Nicomachus, a Roman priest renowned for the “miracles” he engineers, knows a fraud when he sees one, but Brit’s brains and beauty intrigue him, and he’d rather join forces than expose her. In exchange for sharing her tricks, she wants help escaping the upcoming eruption, but helping a slave run away could get him executed.

As time runs out, they try to forge a plan. Is the answer fleeing, traveling through time, or even changing history? And can they stay together, or will survival mean living apart?

Links to Amazon and Barnes and Noble below the cover pic on left. (How do you like the cover? :) )

To find on Amazon, go here.
For the Nookbook, click here.
For the UK Amazon page, use this link;
Amazon Australia, click here;
Amazon Canada, here.

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My husband and my dad both vehemently denounce ghosts, but my mom and I have both seen them. Now, intellectually, I think ghosts can probably be explained away by mundane phenomena like drafts causing creepy noises in old houses or maybe carbon monoxide causing hallucinations — but I’m still superstitious enough to be freaked out whenever I hear about a “haunting” and have even written a ghost story myself.

Is that a ghost looking out that window in the middle?

Is that a ghost looking out that window in the middle?

A poll conducted by Gallup showed that around 40% of Americans and Brits believed that houses can be haunted. Interestingly, the poll showed that in the countries surveyed more women than men believed spirits visit us. (Almost half of British women said they did.) And twice as many women than men believed that people can communicate with the dead.

This prompts the question: Are we women just nuttier than men, or are we more in tune with the supernatural, just as we’re generally thought to be more oriented toward interpersonal relations among the living?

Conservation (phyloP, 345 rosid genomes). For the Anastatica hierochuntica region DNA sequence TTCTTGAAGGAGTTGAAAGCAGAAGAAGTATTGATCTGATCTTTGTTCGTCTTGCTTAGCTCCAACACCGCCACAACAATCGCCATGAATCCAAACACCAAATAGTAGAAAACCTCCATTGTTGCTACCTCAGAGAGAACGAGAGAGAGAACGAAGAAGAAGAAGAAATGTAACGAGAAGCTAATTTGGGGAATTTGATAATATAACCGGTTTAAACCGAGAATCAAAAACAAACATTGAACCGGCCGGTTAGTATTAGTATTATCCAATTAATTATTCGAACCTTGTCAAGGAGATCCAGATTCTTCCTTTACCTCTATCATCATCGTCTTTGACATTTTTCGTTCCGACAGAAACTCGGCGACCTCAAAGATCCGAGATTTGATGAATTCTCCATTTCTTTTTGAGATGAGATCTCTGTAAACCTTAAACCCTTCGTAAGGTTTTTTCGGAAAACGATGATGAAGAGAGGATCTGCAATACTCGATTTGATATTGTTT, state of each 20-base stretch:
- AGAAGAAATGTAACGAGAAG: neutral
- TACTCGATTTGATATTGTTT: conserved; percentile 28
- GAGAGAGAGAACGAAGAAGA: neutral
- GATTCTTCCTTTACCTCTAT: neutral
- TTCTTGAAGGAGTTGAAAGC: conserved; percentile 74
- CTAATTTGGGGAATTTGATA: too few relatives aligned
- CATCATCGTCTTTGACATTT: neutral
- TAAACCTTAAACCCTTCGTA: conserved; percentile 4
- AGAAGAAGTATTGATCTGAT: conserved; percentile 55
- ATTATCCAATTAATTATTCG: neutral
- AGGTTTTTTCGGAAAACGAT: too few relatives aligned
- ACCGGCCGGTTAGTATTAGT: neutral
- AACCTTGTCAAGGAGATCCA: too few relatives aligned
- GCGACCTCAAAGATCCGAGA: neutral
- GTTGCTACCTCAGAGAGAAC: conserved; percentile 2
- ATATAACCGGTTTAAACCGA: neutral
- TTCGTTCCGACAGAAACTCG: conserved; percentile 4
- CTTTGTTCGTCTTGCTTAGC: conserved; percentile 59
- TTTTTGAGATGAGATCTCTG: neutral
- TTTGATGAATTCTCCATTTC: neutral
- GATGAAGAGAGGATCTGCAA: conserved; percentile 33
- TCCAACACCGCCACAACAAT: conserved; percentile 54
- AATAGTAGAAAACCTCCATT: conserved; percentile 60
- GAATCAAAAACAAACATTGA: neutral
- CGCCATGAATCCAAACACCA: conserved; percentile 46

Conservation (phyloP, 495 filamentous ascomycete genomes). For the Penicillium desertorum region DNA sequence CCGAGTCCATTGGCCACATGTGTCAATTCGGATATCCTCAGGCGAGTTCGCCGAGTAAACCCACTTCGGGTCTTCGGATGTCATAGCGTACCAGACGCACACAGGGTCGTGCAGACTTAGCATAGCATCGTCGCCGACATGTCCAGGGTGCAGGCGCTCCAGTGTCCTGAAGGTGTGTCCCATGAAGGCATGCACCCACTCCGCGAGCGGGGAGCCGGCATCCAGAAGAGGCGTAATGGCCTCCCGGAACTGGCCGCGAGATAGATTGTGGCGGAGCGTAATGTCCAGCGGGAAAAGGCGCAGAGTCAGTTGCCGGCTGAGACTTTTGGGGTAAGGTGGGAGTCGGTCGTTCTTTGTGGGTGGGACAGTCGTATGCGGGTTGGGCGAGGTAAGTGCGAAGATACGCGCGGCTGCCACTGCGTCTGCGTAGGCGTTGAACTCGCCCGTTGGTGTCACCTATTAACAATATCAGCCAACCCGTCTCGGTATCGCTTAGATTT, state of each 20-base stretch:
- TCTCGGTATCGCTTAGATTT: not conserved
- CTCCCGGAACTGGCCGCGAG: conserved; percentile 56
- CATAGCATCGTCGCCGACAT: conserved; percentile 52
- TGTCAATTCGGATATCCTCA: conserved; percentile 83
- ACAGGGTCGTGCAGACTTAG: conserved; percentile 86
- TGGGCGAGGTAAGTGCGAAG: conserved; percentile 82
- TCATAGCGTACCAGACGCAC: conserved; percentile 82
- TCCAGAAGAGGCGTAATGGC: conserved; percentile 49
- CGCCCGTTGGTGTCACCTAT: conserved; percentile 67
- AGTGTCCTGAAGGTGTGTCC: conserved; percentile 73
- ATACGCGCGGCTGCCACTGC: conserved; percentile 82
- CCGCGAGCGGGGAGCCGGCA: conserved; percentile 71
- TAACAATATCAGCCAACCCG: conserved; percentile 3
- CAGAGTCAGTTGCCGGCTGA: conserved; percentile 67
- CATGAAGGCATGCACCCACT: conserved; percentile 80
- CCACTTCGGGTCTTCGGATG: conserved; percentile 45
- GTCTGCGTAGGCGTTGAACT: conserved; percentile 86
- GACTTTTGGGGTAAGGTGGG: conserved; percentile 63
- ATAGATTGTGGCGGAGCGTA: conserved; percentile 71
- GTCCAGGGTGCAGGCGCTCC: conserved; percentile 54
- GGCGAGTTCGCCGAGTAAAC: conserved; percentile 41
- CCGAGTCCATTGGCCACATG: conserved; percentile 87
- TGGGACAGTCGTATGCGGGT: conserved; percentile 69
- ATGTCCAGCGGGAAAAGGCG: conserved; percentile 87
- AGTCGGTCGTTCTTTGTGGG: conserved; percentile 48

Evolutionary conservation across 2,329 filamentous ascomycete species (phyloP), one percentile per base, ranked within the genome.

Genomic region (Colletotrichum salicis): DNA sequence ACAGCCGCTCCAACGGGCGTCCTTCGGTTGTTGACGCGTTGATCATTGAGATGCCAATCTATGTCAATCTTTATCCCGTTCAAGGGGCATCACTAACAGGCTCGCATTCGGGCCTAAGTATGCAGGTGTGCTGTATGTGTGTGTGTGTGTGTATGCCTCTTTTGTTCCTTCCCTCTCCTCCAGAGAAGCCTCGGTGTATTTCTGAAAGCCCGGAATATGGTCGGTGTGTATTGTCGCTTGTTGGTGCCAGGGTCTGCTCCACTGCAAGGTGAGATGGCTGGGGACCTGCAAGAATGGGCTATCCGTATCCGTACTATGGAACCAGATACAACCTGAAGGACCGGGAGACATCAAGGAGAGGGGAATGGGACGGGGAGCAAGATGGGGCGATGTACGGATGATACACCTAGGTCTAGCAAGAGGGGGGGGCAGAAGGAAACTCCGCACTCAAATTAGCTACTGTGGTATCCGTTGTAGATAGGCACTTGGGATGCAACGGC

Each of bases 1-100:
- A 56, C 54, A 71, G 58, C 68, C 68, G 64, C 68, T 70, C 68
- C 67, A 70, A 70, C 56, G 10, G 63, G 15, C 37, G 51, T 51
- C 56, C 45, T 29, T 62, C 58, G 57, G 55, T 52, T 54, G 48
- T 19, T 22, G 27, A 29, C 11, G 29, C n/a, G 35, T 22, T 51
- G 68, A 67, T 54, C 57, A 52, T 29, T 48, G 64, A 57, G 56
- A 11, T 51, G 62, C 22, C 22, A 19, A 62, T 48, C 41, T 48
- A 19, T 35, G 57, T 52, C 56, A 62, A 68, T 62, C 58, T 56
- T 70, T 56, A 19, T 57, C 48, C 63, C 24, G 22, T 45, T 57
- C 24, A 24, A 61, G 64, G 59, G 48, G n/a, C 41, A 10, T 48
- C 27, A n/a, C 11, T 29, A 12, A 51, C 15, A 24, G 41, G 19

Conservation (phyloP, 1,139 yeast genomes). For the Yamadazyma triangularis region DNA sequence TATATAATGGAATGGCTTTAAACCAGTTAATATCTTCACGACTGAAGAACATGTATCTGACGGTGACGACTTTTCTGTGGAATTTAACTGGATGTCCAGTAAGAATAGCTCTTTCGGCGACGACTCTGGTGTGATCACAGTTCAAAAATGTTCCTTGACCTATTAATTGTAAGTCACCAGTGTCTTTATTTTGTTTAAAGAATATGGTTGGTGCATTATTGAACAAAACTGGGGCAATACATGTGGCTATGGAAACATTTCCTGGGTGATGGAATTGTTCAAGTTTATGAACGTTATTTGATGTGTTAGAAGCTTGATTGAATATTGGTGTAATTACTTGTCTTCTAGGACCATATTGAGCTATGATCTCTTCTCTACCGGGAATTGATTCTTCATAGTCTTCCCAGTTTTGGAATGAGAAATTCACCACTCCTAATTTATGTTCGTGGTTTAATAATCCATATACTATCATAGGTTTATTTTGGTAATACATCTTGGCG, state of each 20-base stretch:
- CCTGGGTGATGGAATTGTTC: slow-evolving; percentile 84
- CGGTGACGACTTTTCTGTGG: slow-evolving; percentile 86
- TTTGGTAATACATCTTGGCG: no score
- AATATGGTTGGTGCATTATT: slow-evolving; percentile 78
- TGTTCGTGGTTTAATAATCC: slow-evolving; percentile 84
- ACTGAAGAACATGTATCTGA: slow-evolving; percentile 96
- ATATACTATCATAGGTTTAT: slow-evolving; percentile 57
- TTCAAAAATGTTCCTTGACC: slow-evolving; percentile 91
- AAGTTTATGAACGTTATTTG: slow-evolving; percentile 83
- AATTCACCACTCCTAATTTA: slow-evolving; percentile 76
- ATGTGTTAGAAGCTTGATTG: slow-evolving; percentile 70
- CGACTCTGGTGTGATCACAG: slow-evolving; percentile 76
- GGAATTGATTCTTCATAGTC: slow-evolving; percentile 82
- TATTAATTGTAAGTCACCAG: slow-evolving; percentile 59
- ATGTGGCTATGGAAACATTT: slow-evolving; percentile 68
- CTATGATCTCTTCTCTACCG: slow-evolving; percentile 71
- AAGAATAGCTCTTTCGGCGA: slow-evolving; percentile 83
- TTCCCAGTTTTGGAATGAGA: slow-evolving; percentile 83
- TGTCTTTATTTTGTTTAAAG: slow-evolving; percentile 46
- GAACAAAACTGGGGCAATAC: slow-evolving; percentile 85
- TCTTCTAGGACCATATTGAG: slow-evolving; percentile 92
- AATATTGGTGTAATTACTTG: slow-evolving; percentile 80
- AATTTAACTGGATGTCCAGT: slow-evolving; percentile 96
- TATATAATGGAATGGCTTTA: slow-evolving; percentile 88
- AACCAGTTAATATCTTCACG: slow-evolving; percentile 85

What do you think?

For more details on the Gallup poll, click through to the the report here. For a description and sample chapters of my not-too-creepy haunted romance novel Eternally Yours, please check out the book page here.

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Hubby and I gave up cable TV a few years ago, so when we channel-surf, we depend on old-fashioned free-to-air entertainment. Recently, on Cozi TV, an old Rock Hudson movie called Come September caught my eye, because it was set in Rome, and you know how I love Rome. ;) In one of the opening scenes, Gina Lollobrigida was even speaking Italian.

Picnic at Ostia Antica from the Rock Hudson film Come SeptemberHudson’s character is a filthy-rich American who owns a villa outside of Rome that he only visits one month out of the year (September). Lollobrigida is the Italian girlfriend whom he neglects as much as his villa. One year he shows up in July, surprising both the girlfriend, who’s about to marry another guy, and the villa caretaker, who has been running the property as a hotel eleven months out of the year. Adding to the fun, a group of college co-eds that includes Sandra Dee is staying at the hotel, and a group of young guys whom Hudson won’t allow in his house decides to pitch tents outside the gate. (Take that as you will.)

If you’re an archaeology buff like me, the key scene is when practically the whole cast stops to picnic among Roman ruins. The setting looked familiar to Hubby and me, and at first we thought it might be the Palatine Hill, but we soon recognized the area as the main Forum at Ostia Antica outside of Rome near Fiumicino airport. They also show a little (we think) of the baths area off the Forum of the Heroic Statue.

If you’ve read my archaeological mystery/romance The Five-Day-Dig, you may remember that in it Chaz wants to get to Ostia to study temples there for his PhD thesis. I’ve also posted here before about the ancient city, which is almost as well preserved as Pompeii, though not quite as extensive. Ostia doesn’t have bodies like Pompeii, but unlike its more famous rival, some of its multi-story buildings have survived the millennia.

To learn all about Ostia, visit ostia-antica.org. (I’ve spent hours on this site, clicking around the interactive map of the city, which the site somewhat confusingly calls a “Topographical Dictionary.”) For Come September on DVD, click here. Lollobrigida won a Golden Globe for her performance.